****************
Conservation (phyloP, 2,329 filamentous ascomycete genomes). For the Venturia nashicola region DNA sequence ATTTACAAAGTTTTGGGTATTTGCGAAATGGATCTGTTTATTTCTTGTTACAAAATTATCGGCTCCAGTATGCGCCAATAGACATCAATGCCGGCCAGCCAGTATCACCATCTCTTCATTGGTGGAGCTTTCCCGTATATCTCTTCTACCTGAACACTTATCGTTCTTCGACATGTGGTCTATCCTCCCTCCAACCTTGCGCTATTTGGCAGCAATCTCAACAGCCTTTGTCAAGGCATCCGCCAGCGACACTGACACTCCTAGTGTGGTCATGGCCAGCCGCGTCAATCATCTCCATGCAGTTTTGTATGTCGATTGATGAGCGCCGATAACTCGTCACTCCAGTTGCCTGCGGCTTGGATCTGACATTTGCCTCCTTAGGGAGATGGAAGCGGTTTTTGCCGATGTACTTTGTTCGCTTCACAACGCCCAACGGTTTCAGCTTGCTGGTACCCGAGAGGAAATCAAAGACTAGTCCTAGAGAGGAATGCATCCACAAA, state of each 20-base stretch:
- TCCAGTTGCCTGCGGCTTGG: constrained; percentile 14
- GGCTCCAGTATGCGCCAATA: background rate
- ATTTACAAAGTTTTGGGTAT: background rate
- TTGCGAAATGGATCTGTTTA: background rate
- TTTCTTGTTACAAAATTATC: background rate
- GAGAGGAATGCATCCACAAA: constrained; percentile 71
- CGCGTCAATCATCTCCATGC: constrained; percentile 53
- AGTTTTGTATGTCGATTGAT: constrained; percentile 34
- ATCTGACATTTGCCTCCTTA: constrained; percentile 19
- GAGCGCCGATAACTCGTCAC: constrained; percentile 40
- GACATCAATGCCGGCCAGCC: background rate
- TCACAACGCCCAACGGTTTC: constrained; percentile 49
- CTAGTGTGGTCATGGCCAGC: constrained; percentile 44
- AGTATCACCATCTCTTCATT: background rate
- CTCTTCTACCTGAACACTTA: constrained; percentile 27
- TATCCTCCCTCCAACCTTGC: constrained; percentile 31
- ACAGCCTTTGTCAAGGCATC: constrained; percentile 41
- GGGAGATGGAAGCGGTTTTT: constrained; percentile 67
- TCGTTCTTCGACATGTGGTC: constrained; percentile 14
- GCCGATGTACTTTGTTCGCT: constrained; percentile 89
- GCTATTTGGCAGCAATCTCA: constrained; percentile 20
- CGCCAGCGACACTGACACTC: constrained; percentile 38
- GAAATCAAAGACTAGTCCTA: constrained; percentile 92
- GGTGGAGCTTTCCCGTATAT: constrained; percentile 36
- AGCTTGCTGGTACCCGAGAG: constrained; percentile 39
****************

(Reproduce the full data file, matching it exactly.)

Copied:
Conservation (phyloP, 2,329 filamentous ascomycete genomes). For the Venturia nashicola region DNA sequence ATTTACAAAGTTTTGGGTATTTGCGAAATGGATCTGTTTATTTCTTGTTACAAAATTATCGGCTCCAGTATGCGCCAATAGACATCAATGCCGGCCAGCCAGTATCACCATCTCTTCATTGGTGGAGCTTTCCCGTATATCTCTTCTACCTGAACACTTATCGTTCTTCGACATGTGGTCTATCCTCCCTCCAACCTTGCGCTATTTGGCAGCAATCTCAACAGCCTTTGTCAAGGCATCCGCCAGCGACACTGACACTCCTAGTGTGGTCATGGCCAGCCGCGTCAATCATCTCCATGCAGTTTTGTATGTCGATTGATGAGCGCCGATAACTCGTCACTCCAGTTGCCTGCGGCTTGGATCTGACATTTGCCTCCTTAGGGAGATGGAAGCGGTTTTTGCCGATGTACTTTGTTCGCTTCACAACGCCCAACGGTTTCAGCTTGCTGGTACCCGAGAGGAAATCAAAGACTAGTCCTAGAGAGGAATGCATCCACAAA, state of each 20-base stretch:
- TCCAGTTGCCTGCGGCTTGG: constrained; percentile 14
- GGCTCCAGTATGCGCCAATA: background rate
- ATTTACAAAGTTTTGGGTAT: background rate
- TTGCGAAATGGATCTGTTTA: background rate
- TTTCTTGTTACAAAATTATC: background rate
- GAGAGGAATGCATCCACAAA: constrained; percentile 71
- CGCGTCAATCATCTCCATGC: constrained; percentile 53
- AGTTTTGTATGTCGATTGAT: constrained; percentile 34
- ATCTGACATTTGCCTCCTTA: constrained; percentile 19
- GAGCGCCGATAACTCGTCAC: constrained; percentile 40
- GACATCAATGCCGGCCAGCC: background rate
- TCACAACGCCCAACGGTTTC: constrained; percentile 49
- CTAGTGTGGTCATGGCCAGC: constrained; percentile 44
- AGTATCACCATCTCTTCATT: background rate
- CTCTTCTACCTGAACACTTA: constrained; percentile 27
- TATCCTCCCTCCAACCTTGC: constrained; percentile 31
- ACAGCCTTTGTCAAGGCATC: constrained; percentile 41
- GGGAGATGGAAGCGGTTTTT: constrained; percentile 67
- TCGTTCTTCGACATGTGGTC: constrained; percentile 14
- GCCGATGTACTTTGTTCGCT: constrained; percentile 89
- GCTATTTGGCAGCAATCTCA: constrained; percentile 20
- CGCCAGCGACACTGACACTC: constrained; percentile 38
- GAAATCAAAGACTAGTCCTA: constrained; percentile 92
- GGTGGAGCTTTCCCGTATAT: constrained; percentile 36
- AGCTTGCTGGTACCCGAGAG: constrained; percentile 39